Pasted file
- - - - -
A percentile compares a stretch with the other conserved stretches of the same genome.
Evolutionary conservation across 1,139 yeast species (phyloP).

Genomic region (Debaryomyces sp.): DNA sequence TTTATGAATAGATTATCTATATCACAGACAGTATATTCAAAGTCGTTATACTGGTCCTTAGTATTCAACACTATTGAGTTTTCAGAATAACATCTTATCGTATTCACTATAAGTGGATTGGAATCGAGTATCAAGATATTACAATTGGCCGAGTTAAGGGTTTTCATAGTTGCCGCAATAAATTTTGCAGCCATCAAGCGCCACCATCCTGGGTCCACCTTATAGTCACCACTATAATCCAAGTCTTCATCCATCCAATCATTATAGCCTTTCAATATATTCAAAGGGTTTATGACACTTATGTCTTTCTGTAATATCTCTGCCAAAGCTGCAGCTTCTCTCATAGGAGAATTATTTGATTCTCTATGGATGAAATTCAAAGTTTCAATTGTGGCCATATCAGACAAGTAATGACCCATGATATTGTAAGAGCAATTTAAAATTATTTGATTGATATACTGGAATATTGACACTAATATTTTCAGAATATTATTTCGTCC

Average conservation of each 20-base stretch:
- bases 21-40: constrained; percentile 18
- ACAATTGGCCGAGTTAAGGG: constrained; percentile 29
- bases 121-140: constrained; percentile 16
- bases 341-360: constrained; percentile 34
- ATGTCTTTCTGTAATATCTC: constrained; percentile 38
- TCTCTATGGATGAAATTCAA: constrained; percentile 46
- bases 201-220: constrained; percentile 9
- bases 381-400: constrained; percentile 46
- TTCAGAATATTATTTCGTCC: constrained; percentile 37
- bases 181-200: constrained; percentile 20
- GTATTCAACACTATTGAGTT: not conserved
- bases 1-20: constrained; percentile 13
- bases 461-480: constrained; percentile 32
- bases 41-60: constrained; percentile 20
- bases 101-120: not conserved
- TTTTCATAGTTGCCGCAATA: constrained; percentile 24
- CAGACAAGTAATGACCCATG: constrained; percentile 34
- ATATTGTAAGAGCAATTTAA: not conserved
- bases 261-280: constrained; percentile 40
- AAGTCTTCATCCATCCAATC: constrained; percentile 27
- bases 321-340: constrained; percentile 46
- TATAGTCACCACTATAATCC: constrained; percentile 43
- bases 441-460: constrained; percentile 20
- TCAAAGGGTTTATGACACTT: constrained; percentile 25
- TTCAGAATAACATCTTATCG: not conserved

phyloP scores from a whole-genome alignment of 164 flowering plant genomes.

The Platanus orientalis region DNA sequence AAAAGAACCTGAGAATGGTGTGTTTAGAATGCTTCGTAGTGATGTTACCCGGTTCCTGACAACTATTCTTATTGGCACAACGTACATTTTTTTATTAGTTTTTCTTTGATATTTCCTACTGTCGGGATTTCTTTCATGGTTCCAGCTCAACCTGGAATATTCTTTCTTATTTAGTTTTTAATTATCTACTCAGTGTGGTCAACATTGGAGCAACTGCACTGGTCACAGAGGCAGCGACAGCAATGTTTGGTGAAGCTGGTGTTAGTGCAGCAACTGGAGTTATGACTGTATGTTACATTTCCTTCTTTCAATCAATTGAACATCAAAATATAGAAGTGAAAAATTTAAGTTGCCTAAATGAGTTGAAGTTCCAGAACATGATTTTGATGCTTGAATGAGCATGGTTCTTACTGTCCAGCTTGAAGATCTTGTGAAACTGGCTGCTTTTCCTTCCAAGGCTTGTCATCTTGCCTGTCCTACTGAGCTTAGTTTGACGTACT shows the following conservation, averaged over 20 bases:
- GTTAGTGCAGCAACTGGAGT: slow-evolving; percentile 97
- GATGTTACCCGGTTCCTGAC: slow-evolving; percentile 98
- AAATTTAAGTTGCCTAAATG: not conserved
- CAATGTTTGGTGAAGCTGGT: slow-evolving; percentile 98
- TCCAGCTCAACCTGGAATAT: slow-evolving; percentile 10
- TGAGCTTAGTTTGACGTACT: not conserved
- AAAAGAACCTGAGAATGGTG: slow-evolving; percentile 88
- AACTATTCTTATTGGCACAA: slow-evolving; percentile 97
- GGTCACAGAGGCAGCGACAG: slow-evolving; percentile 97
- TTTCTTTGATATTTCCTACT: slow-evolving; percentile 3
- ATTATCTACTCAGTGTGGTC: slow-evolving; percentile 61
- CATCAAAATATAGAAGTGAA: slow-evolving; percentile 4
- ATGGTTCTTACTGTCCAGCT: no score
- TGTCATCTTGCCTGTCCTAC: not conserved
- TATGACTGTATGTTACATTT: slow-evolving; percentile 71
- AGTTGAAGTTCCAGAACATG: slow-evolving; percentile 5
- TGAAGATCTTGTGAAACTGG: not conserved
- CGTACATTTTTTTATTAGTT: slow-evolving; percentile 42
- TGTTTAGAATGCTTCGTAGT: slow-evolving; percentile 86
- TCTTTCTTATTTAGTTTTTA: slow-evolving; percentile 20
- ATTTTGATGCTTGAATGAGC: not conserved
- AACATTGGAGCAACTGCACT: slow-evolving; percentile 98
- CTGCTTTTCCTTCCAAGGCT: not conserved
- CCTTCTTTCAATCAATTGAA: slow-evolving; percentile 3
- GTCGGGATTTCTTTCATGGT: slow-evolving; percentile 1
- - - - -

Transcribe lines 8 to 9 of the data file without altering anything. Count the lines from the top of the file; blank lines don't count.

- bases 341-360: constrained; percentile 34
- ATGTCTTTCTGTAATATCTC: constrained; percentile 38